Reasonable involvement in "World Issues"

Exploring Theravāda's connections to other paths - what can we learn from other traditions, religions and philosophies?
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Kim OHara
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Re: Reasonable involvement in "World Issues"

Post by Kim OHara » Tue Oct 22, 2013 3:13 am

BuddhaSoup wrote:
chownah wrote:BuddhaSoup,
Seems to me that to be a renunciate monk would rule out or at least minimilize social engagement. Isn't renunciation the giving up of engagement in worldly matters?
chownah
I mentioned him in the context of his life in Sri Lanka. But, please see this Bhikkhu Bodhi article which I feel illuminates the issue of renunciation v. compassion:
http://www.accesstoinsight.org/lib/auth ... ay_08.html

"In our attempt to follow the Dhamma, one or the other of these twin cardinal virtues will have to be given prominence, depending on our temperament and circumstances. However, for monk and householder alike, success in developing the path requires that both receive due attention and that deficiencies in either gradually be remedied. Over time we will find that the two, though tending in different directions, eventually are mutually reinforcing. Compassion impels us toward greater renunciation, as we see how our own greed and attachment make us a danger to others. And renunciation impels us toward greater compassion, since the relinquishing of craving enables us to exchange the narrow perspectives of the ego for the wider perspectives of a mind of boundless sympathy. Held together in this mutually strengthening tension, renunciation and compassion contribute to the wholesome balance of the Buddhist path and to the completeness of its final fruit."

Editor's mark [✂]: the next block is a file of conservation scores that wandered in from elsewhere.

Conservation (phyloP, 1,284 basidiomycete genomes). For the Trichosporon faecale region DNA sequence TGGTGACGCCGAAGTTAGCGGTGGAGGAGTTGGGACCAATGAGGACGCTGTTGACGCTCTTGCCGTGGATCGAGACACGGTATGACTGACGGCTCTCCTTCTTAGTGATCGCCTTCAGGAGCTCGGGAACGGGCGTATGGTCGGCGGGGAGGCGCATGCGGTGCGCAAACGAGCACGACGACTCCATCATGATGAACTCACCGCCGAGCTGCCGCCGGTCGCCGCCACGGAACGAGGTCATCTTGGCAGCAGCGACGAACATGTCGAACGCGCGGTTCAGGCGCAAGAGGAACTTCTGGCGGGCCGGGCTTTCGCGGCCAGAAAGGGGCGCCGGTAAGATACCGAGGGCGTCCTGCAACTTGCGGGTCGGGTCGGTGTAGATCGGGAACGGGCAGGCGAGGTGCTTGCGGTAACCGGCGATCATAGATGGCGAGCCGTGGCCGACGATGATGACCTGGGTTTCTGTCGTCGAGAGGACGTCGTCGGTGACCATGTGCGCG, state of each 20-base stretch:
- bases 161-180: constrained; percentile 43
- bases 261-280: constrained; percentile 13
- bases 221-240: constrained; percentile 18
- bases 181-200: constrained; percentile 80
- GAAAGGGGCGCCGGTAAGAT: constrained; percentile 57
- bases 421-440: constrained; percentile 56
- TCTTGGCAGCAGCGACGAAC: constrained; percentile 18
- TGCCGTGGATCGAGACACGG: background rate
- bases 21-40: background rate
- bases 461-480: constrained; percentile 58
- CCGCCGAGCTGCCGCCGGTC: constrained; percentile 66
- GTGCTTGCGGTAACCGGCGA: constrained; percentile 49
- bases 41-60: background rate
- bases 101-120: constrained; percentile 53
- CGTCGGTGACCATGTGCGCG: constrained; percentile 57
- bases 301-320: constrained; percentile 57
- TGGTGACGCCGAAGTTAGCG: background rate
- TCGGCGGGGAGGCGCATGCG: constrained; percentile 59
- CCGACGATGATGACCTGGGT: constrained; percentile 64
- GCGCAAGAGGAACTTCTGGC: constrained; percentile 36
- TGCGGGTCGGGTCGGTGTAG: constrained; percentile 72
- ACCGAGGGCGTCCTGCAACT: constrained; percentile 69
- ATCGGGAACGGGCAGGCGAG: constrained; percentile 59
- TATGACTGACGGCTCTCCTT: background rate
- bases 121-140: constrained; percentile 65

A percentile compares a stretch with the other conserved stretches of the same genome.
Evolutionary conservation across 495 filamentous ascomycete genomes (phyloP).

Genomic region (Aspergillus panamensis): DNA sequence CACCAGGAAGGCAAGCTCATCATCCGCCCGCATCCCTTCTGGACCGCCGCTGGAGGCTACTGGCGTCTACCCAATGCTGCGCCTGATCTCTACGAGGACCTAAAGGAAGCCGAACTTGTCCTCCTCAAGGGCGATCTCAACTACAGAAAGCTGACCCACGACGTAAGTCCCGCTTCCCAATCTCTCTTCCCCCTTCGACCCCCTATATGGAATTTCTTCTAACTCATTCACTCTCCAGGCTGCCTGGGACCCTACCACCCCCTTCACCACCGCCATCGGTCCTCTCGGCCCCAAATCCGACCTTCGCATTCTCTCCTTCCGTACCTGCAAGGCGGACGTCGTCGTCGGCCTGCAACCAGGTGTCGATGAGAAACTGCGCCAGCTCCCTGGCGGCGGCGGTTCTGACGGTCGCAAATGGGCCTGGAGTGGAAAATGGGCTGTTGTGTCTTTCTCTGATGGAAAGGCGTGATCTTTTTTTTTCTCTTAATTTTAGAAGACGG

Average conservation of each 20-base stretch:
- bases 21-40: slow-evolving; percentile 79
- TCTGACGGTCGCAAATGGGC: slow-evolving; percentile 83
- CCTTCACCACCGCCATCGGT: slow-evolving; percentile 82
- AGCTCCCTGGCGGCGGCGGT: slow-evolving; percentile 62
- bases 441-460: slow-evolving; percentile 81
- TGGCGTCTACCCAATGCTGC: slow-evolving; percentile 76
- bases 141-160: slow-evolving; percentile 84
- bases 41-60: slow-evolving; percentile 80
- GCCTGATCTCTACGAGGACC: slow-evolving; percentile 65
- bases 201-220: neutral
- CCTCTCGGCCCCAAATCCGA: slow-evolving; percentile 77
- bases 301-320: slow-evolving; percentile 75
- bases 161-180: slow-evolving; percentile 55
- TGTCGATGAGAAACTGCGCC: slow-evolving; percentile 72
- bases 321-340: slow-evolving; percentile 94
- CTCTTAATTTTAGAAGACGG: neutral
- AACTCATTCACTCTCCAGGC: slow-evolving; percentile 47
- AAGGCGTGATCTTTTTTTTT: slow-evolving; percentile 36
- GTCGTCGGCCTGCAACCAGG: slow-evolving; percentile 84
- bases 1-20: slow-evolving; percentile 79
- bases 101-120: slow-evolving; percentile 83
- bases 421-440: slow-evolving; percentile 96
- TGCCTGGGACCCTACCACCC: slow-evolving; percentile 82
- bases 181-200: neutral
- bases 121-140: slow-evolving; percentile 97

I am glad for the questions above, which caused me to research a bit into this issue. The article above hits the nail on the head.
:goodpost:

Chownah,
You asked, "isn't renunciation the giving up of engagement in worldly matters"
Can I suggest a slightly different wording that I think may be more accurate?
"Renunciation is the giving up of attachment to worldly matters."

:thinking:
Kim

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Re: Reasonable involvement in "World Issues"

Post by chownah » Tue Oct 22, 2013 8:11 am

Kim OHara,
I think you are wrong and I am right.......not surprisingly I guess. I wonder if there are any sutta references which could help me see what the Buddha said about this.
chownah

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cooran
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Re: Reasonable involvement in "World Issues"

Post by cooran » Tue Oct 22, 2013 8:33 am

Hello all,

Nekkhamma - Renunciation
http://www.accesstoinsight.org/index-su ... #nekkhamma

Perhaps there is an answer here.

With metta,
Chris
---The trouble is that you think you have time---
---Worry is the Interest, paid in advance, on a debt you may never owe---
---It's not what happens to you in life that is important ~ it's what you do with it ---

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SDC
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Re: Reasonable involvement in "World Issues"

Post by SDC » Tue Oct 22, 2013 11:27 am